A picture is worth a thousand words, so an animated gif should paint at least 10,000. A feature film should be in the millions, and a triple-A RPG over 60 hours should paint billions, if not billions, of words. But sometimes I prefer words. That’s not to say Roadwarden’s pixel-art maps aren’t worth writing about, it’s just that they’re overshadowed by the beautiful storytelling that accompanies them.


Roadwarden’s art is beautiful, but it’s there for functional rather than aesthetic reasons. It’s a map of the region, the peninsula your titular Roadwarden is tasked with navigating, slowly revealing itself as you explore. You instantly notice that the art takes up about a third of the screen, while the text takes up about half. Your options and stats are in the last part, which is where the RPG elements come in – managing your vitality, diet and hygiene is important for surviving in the wild and making a good impression on the local villagers – but it’s clear that the text is the most important part of Roadwarden.

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The words themselves are also skillfully crafted. All of the game writers are magicians in my book, but the writers of Roadwarden and the leader of the Magic Circle, experts who create a build-your-own adventure that feels more like a grand fantasy novel than a video game. Vivid descriptions of people, places and things evoke a deep sense of history and personality – details like how a soldier takes care of his leotard tell you more about a character than triple-A graphics never could, and the aura emanating from a particularly supple tree root signifies its importance, the phrases sinking into reverence as they describe the towering tree.

Nothing is over-explained, however, Roadwarden is awash with a sense of mystery and suspicion. Once I walked past a bald wolf in the deep forest rather than charging it head-on to save the poor soul whose leg was caught between its ravenous teeth. It wasn’t until later that someone told me the true nature of the beast, and I was doubly pleased with my stealthy approach. However, there were plenty of mysteries, side quests, and narrative threads that were left open when my time was up. You quickly admit defeat, realizing you can’t and won’t uncover everything in the month of play you have to explore this mysterious peninsula. You will get to know many people, learn many secrets, and discover many truths, but just as many questions will remain unanswered.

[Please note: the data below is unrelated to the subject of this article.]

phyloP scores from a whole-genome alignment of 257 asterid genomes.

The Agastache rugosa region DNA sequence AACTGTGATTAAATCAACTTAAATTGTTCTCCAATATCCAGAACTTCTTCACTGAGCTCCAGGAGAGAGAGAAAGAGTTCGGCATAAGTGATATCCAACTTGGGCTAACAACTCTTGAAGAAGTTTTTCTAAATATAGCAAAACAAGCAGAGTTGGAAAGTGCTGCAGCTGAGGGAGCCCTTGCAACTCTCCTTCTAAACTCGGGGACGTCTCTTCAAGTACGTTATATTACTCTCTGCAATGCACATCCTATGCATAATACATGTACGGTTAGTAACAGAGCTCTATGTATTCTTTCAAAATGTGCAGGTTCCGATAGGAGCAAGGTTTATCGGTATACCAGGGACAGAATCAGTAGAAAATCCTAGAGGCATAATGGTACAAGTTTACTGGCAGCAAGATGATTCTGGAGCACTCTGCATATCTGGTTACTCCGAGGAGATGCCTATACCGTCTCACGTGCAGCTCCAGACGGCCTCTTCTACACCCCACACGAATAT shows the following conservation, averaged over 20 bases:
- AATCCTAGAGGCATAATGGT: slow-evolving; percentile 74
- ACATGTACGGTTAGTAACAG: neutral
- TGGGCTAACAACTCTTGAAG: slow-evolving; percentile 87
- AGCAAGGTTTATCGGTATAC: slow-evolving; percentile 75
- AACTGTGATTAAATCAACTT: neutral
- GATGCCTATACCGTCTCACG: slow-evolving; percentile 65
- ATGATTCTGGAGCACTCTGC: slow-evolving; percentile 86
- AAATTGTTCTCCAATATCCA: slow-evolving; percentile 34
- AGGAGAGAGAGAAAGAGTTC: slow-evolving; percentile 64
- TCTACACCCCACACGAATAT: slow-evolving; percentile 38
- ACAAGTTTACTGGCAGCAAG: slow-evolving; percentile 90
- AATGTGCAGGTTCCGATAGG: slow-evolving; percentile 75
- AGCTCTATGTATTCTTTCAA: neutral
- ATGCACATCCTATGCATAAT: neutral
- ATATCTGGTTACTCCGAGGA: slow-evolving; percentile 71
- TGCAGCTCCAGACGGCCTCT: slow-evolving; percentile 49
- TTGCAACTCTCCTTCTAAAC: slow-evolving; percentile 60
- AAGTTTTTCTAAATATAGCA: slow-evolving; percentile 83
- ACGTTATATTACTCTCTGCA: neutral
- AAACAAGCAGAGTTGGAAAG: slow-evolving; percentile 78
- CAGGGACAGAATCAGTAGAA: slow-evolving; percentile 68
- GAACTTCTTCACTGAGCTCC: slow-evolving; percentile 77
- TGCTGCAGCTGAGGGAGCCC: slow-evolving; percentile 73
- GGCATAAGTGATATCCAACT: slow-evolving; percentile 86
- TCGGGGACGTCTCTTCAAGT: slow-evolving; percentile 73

These narrative threads aren’t necessarily related to each other, but all weave together a vast tapestry of a fantasy world that feels real. The characters feel like they live there, your actions feel like they actually affect them, and the stories have a low-key impact. You get medicine for someone’s daughter, pick berries in exchange for a hot meal. You are not here to save the world, you are here to charter, report to the city and, if you wish, help.

Roadwarden evokes the great narrative RPGs, Disco Elysium and Citizen Sleeper, but in style rather than substance. However, as with the two above, capitalism is a constant and authoritarian presence, but it seems almost more subtle. Your job is to watch over the peninsula so that the city guild can expand its presence there – you are an agent of expansion, an invader in nature. Unless you play this role and redouble your efforts to kick these people, every village you discover and every person you help is tinged with guilt. Whatever your own intentions, which can range from trying to protect a member of your family to wanting to escape your past, the guild is using you to sink its claws into the peninsula and expand its oppressive rule.

I’ve never been happier to see a resurgence of text-heavy narrative RPGs, and Roadwarden is up there with the best of them. While Disco Elysium has its unique painterly aesthetic inspired by the art of Craig Mullins, Citizen Sleeper has the beautiful character designs of Guillaume Singelin, and Roadwarden has its extra pixel maps, but these games are all about the stories they tell in their own words. Whether it’s paragraphs of gripping descriptions, alcohol-induced introspections, or conversations with strangers about the deepest facets of humanity, this flurry of words proves you don’t need to. triple A hyperrealism to tell a great story.

Next: There’s A Disco Elysium Novel, But You Probably Can’t Read It

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